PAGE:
Confident, confused and leaked exam papers

Picture courtesy — Unsplash

It’s true, external circumstances can cripple us and make us feel unsure about our own abilities. It’s also true that it’s easier to build on past wins and succeed when the winds are blowing in our favour. But both those approaches have their drawbacks. It means we are either victims of circumstance or need to experience success to feel confident.

you were an average student like me, exams were always a source of tension second, guessing and confusion.

Will I pass?

Will what little that I have studied be enough?

Will I be able to copy?

Will the paper be easy?

Will the correction be lenient?

With all of these questions swirling in your head, beginning an exam in a calm state of mind isn’t on the cards.

Then, one experience changed everything.

During a particular year, the question papers leaked. When I say leaked, I mean word for word. They arrived via SMS the evening before the exam, giving everyone ample time to prepare.

The sight on exam day was one to behold.

Everyone, including the average students, were bubbling with not just confidence, but overconfidence. The only tension was waiting to see if the leaked paper matched the actual paper.

All eyes would be on the first person who received the paper. Once it became clear that it was the same paper as the one that had leaked, everyone’s posture changed. Writing an exam feels different when you’re prepared, even if that preparation is the result of a leaked exam paper.

I’m not a big fan of any education system that uses marks as a measure of a student’s capability. At the same time, I also don’t celebrate it when papers are leaked. It’s not something to be proud of, it’s just something that happened.

That incident came back to me when I realized how one small thing, in this case knowing the questions in advance, can change a person’s posture from unsure to sure, underconfident to confident.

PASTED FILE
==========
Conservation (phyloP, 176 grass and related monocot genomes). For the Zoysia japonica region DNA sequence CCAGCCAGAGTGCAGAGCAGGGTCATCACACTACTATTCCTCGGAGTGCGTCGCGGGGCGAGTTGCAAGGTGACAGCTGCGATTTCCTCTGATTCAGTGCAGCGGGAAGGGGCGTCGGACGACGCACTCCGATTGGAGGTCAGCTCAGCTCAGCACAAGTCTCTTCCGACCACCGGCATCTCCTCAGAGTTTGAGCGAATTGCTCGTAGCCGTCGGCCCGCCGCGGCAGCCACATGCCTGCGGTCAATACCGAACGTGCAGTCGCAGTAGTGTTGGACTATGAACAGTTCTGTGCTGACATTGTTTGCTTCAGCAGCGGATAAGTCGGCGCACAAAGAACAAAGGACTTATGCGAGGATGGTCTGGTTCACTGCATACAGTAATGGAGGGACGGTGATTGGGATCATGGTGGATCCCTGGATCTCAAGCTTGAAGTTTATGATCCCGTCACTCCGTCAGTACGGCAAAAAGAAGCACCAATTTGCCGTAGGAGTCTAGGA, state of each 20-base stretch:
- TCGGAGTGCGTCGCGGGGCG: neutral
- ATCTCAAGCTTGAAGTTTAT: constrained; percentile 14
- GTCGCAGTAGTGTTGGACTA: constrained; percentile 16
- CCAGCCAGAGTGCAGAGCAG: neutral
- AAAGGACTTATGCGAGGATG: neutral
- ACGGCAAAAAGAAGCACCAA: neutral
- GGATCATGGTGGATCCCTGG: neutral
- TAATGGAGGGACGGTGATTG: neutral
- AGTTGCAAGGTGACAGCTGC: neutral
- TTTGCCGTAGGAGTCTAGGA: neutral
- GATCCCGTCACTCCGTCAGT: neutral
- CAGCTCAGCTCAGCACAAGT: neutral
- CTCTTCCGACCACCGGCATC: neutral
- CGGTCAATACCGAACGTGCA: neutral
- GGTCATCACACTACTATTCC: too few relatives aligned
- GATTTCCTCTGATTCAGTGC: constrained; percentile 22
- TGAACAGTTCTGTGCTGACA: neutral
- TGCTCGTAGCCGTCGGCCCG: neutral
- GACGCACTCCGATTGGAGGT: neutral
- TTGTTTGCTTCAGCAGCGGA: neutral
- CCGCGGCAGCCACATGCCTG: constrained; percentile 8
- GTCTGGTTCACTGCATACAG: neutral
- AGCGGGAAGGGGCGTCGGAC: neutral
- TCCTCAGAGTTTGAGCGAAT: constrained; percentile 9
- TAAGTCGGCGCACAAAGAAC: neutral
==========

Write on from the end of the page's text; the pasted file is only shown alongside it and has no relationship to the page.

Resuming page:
When you are confident and positive, you walk with a spring in your step. You are able to make connections, be spontaneous, wiggle out a situation, find an answer just when you need it. It works in sport, life, business, all aspects of life really. Confidence and certainty give you the ability to pull stuff out of thin air and make things better because you feel like you’re on a roll.

When you’re muddled and confused, everything is the exact opposite. You feel uncertain, unsure and your thoughts are incoherent. It’s like walking backward in slow motion. This means spontaneity is totally out of question and every step feels like a lead weight. You run around in circles, trying to grasp at straws, feeling like a rat on a hamster wheel that is going nowhere.

Over the weekend, Chelsea got hammered by Manchester United 0–4. I’m sure at some point, the Chelsea players lost their bearings and went into a shell, allowing Manchester United to trample all over them. In cricket, if the top order gives a good start, it’s easy for the batsmen coming later to feed off that confidence and pile on the runs.

This means one thing — we need to put ourselves in a state where we are confident and certain more often or create situations that will ensure that we emerge victorious. But this is easier said than done. We don’t know how the boss or board will react to our presentation tomorrow, we’re not sure if our book deal will fall through if we should take the leap and turn entrepreneur. Worse yet, if we fail, does that mean we are doomed forever and ever?

Countless systems and people get in our way, robbing us of our confidence, positivity, and certainty. Unanswered emails, unclear directions, hubris, dreadful work cultures, all get in the way of us being able to present our best and uninhibited selves to the world.

The alternative is being uncertain and fearful, plodding through life, waiting for a clear passage (or the equivalent of a leaked exam paper) that is at best, a gamble.

It’s true, external circumstances can cripple us and make us feel unsure about our own abilities. It’s also true that it’s easier to build on past wins and succeed when the winds are blowing in our favour. But both those approaches have their drawbacks. It means we are either victims of circumstance or need to experience success to feel confident.

Ever so often, we see people who have turned a corner, fought against the tide and emerged triumphant. If they were not building their confidence on a winning streak, where was it coming from?

In sport, the term ‘choker’ is given to a player or team when they repeatedly fail to pull together in key moments. Which basically means they find a way to fritter away all the confidence that they have built up until that point. It can also apply to people.

No one is confident all the time. Yet, the truly confident ones don’t let that uncertainty and failure blindside them to the extent where they find it hard to claw their way back.

We think confidence is a result of wins and successes that stack up. If so, where does confidence from the first win come from?

Seen in this light, confidence is less about big words and big promises and more about possessing an inner resilience that allows us to build upon it, even when things don’t go according to a plan.

Being confused and muddled is a choice.

Thankfully, so is confidence.

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